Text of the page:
00.00.00 00.00.00 loading

Welcome to Storynory, and this week we will dive into the fun and silly world of limericks. I'm your host, Lucy Limerick! Well, actually I’m Jana, but Lucy Limerick is quite a fitting name for this episode.

Read by Jana
Written by Bertie with original Limericks
And sponsored byKiwicowho make fantastic projects in crates!

Now what is a limerick? It's a funny little poem with five lines.
Three of them rhyme, and there’s also a little rhyming couplet.

It’s simple. I’ll give you an example, and you’ll soon grasp it. Listen to this classic Limerick.

There was an Old Man with a beard,
Who said, 'It is just as I feared!
Two Owls and a Hen,
Four Larks and a Wren,
Have all built their nests in my beard!'

Did you hear how the lines flowed and rhymed? That limerick was by Edward Lear, a Victorian poet who wrote loads of limericks and published them in his Book of Nonsense. He even drew funny cartoons to accompany his verses!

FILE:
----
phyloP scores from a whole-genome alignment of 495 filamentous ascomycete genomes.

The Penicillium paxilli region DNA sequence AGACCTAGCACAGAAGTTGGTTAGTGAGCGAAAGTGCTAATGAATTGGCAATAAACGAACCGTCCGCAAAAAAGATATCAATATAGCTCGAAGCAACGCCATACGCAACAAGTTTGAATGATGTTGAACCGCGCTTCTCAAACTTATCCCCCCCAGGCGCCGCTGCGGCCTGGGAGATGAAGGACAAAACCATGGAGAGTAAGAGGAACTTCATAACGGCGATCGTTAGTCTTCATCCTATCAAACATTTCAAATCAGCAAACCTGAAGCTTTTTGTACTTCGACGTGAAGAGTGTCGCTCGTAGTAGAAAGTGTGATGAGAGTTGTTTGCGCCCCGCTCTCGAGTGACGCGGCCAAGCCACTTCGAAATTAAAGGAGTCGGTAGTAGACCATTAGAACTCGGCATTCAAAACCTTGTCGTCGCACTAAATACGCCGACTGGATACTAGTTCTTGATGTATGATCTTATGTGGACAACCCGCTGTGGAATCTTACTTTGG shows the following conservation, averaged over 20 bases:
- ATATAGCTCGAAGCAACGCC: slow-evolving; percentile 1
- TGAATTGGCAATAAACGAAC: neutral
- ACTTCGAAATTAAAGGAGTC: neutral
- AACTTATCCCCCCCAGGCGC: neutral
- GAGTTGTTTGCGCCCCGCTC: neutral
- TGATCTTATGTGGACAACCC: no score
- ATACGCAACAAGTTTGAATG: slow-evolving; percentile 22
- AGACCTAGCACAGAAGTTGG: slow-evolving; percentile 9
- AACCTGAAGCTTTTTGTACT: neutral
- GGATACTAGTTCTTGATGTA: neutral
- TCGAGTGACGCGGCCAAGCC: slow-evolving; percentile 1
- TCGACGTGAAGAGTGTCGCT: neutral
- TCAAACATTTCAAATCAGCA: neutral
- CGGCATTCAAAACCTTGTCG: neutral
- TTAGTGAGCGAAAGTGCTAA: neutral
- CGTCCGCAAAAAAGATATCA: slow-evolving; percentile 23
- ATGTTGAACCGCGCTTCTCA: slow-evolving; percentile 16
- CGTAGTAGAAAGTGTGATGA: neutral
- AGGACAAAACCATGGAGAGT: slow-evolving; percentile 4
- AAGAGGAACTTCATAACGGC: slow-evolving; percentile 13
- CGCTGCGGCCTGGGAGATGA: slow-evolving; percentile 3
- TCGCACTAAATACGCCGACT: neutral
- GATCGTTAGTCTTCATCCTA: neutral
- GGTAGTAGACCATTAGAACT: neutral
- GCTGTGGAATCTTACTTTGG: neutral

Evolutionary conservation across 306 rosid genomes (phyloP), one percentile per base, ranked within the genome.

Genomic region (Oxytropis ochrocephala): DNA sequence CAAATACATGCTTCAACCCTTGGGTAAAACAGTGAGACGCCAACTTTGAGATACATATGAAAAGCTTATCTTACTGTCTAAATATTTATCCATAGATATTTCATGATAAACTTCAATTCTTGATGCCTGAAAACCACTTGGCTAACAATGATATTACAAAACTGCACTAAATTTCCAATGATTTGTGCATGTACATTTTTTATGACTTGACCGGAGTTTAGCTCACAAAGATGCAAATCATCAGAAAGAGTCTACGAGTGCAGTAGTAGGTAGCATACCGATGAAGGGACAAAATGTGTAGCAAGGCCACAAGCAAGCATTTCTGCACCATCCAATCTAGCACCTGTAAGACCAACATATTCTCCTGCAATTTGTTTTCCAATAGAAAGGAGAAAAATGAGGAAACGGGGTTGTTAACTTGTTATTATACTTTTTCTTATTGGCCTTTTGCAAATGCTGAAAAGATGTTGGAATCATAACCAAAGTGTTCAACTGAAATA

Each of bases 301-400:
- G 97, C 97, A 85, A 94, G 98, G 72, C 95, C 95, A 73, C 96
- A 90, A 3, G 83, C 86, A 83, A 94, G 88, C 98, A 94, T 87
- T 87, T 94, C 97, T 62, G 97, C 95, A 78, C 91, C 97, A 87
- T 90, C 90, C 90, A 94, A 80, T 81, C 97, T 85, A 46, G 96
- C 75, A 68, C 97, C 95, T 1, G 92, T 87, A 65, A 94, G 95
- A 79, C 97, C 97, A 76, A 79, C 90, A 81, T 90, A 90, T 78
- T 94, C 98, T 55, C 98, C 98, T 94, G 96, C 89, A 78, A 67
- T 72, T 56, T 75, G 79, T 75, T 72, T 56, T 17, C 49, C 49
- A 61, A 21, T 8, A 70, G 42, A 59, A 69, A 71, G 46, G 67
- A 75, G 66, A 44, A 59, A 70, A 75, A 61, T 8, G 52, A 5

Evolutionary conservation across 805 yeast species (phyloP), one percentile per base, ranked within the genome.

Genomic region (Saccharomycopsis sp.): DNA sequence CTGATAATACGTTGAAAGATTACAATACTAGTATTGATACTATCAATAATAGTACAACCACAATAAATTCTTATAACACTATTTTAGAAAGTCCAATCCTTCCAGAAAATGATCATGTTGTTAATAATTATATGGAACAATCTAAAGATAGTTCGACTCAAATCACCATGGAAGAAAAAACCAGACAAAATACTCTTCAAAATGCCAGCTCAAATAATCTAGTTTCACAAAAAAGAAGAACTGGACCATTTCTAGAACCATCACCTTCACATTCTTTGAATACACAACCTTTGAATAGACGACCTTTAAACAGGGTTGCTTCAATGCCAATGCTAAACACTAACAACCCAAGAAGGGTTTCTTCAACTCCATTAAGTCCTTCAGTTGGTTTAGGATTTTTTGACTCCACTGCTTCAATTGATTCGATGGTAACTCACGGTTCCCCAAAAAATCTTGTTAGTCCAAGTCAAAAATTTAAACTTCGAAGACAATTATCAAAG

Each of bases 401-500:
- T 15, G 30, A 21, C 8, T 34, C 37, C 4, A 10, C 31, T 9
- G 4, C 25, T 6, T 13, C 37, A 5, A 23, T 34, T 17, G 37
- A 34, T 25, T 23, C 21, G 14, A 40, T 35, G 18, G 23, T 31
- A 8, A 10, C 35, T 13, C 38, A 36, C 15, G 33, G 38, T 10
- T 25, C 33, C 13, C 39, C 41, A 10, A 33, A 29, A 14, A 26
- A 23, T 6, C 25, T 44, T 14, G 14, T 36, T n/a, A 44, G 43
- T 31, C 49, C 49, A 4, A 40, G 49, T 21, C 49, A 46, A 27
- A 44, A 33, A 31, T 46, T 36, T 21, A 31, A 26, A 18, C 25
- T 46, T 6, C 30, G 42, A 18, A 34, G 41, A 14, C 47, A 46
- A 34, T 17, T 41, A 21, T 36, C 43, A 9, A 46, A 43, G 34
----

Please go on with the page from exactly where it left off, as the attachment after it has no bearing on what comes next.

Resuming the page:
It’s amazing how much you can say in just five silly lines. Let’s take a magical ride through some famous stories transformed into limericks!

First Stop: Fairy Tale Kingdom!

Here’s a story I’m sure you all know. It’s about a girl with a glass slipper!

There once was a maid named Cinderella,
Whose stepsisters were not very stellar.
With a pumpkin and mice,
And a slipper so nice,
She danced with her prince; what a fella!

Ah, Cinderella! What a magical evening she had!

Second Stop: Storynory Station!

Now, let’s visit a brave little mouse from one of our Storynory tales, called "The Cat That Went Ting-A-Ling".